I’d like to talk about samsara with you today. Traditionally, samsara means the cycle of repeated birth and death that individuals undergo until they attain nirvana. The cycle, like the universe, is believed to have no beginning or end and individuals transmigrate from one existence to the next in accordance with their karma or moral conduct. Usually it is related to the six realms of existence (rokushu, 六趣): 1) Hell, 2) Hungry ghosts, 3) Animals, 4) Fighting sprits (ashura), 5) Human beings, and 6) Heavenly beings. (The realm of Fighting sprits is often included either in the realm of Heavenly beings or in the realm of Hungry ghosts, so that the six realms are expressed as the five realms.)
Today, in Shinran’s thoughts, we interpret samsara as the expressions of our six feelings. Sometimes we are happy, sad, angry, mad, and have desires. Our feelings never stay on one feeling because even our feelings are in the flows of impermanence.
What we have to consider about samsara is how we can go beyond samsara. Do you think that it is possible to transcend samsara in this life? Then how can we do that?
Actually, discussion about samsara does not have any answers. The important thing is how we bring our life into the meaning of samsara. This is one of the realizations.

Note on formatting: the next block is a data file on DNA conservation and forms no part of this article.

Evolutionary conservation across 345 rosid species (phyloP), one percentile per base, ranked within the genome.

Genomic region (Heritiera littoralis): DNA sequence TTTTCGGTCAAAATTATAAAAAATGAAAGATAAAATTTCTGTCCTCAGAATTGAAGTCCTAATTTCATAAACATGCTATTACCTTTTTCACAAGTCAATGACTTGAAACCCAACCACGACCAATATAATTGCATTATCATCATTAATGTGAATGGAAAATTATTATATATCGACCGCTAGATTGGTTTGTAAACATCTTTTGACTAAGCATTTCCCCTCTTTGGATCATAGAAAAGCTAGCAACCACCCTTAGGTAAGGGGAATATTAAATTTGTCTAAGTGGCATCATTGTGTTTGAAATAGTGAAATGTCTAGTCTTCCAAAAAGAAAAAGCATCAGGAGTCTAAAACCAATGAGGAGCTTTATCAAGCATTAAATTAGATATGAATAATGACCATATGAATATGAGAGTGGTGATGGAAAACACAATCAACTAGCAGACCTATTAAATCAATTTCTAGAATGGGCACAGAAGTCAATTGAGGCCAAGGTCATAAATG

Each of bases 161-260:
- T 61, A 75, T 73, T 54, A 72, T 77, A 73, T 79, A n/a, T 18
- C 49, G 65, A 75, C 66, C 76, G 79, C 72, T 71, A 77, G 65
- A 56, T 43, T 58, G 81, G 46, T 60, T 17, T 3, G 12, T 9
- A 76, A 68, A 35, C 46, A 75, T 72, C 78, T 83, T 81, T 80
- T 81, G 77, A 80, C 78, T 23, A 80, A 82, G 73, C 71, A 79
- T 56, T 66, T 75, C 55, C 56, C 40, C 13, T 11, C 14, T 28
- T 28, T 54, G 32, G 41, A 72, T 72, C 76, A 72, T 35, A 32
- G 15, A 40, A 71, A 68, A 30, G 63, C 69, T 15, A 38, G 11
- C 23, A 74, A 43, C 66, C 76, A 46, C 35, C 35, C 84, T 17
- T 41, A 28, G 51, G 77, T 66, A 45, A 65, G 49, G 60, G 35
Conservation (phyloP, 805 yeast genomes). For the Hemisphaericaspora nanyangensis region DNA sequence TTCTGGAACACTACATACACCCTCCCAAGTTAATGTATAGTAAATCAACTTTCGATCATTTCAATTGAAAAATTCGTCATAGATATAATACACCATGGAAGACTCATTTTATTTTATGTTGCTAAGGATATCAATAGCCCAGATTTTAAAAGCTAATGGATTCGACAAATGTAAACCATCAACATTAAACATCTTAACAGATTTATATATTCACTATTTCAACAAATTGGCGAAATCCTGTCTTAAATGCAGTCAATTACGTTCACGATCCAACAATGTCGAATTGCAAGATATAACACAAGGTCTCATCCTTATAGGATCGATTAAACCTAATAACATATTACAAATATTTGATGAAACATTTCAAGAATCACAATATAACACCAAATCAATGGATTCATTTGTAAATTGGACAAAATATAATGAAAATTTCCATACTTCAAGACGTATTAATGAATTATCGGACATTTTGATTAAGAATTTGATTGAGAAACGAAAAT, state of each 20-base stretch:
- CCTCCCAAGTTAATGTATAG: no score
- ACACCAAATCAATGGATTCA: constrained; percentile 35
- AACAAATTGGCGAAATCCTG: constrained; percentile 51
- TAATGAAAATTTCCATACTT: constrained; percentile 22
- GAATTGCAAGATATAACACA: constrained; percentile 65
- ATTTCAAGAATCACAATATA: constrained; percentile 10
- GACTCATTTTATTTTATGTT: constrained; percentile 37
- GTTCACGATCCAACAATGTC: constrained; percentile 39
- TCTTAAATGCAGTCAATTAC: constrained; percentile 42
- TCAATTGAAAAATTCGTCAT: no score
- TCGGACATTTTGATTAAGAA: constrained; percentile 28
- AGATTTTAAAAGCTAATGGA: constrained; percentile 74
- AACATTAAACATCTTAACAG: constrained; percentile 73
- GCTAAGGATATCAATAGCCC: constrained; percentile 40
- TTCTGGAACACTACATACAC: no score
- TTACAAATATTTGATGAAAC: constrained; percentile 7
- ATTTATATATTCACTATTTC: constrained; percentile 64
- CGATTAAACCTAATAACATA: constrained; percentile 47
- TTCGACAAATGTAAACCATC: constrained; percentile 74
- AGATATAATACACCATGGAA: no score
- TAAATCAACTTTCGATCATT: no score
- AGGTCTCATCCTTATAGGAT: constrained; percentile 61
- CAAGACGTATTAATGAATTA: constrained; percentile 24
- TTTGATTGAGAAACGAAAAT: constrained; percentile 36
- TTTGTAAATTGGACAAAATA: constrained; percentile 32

Now, let me return to Shinran. What did he think about samsara? Shinran states about samsara the following;
When one realizes shinjin, seeing and revering and attaining great joy, one immediately leaps crosswise, closing off the five evil courses.
(CWS, p. 70)
(註釈版 p. 204)
When we realize the diamondlike true mind, we transcend crosswise the paths of the five courses (the six realms) and eight hindered existences and unfailingly gain ten benefits in the present life.
To Shinran, to get Shinjin and to transcend the six realms means the realization of our relationship between Amida Buddha and us. That is, to reflect ourselves and know our ignorance and hopelessness. However, we cannot stay in this vision because, as long as we live, we have many blind passions. After passing the short time realization, our blind passions cover our realization by merging into the obligations in our daily life. Definitely we cannot be a perfect.
However Amida Buddha knows our imperfectness and supports us. Shinran illuminates Amida Buddha in his hymn:
Lacking even minute love and minute compassion,
I cannot hope to benefit sentient beings.
Were it not for the ship of Amida’s Vow,
How could I cross the ocean of painful existence?
(註釈版 p. 617)
Shinran states that he is without a doubt living an imperfect existence because of his is ignorance and hopelessness. Without Amida’s working, he cannot live in samsara.
In my understanding, we have to struggle against samsara in our daily life from now on, too. However, even if we are suffering and tired in our life, we can reflect upon ourself and talk to Amida Buddha. This is my world. Amida Buddha is a wonderful listener and accepts us as we are. We will suffer. We will struggle in samsara. BUT, when I am tired, I return to Amida Buddha as I am.
浄土真宗本願寺派 大見山 超勝寺 衆徒。翻訳家。ハーバード大学 神学部研究員を修了し、帰国。現在は、執筆活動や通訳・翻訳を通して、日本仏教を世界に弘める活動をしています。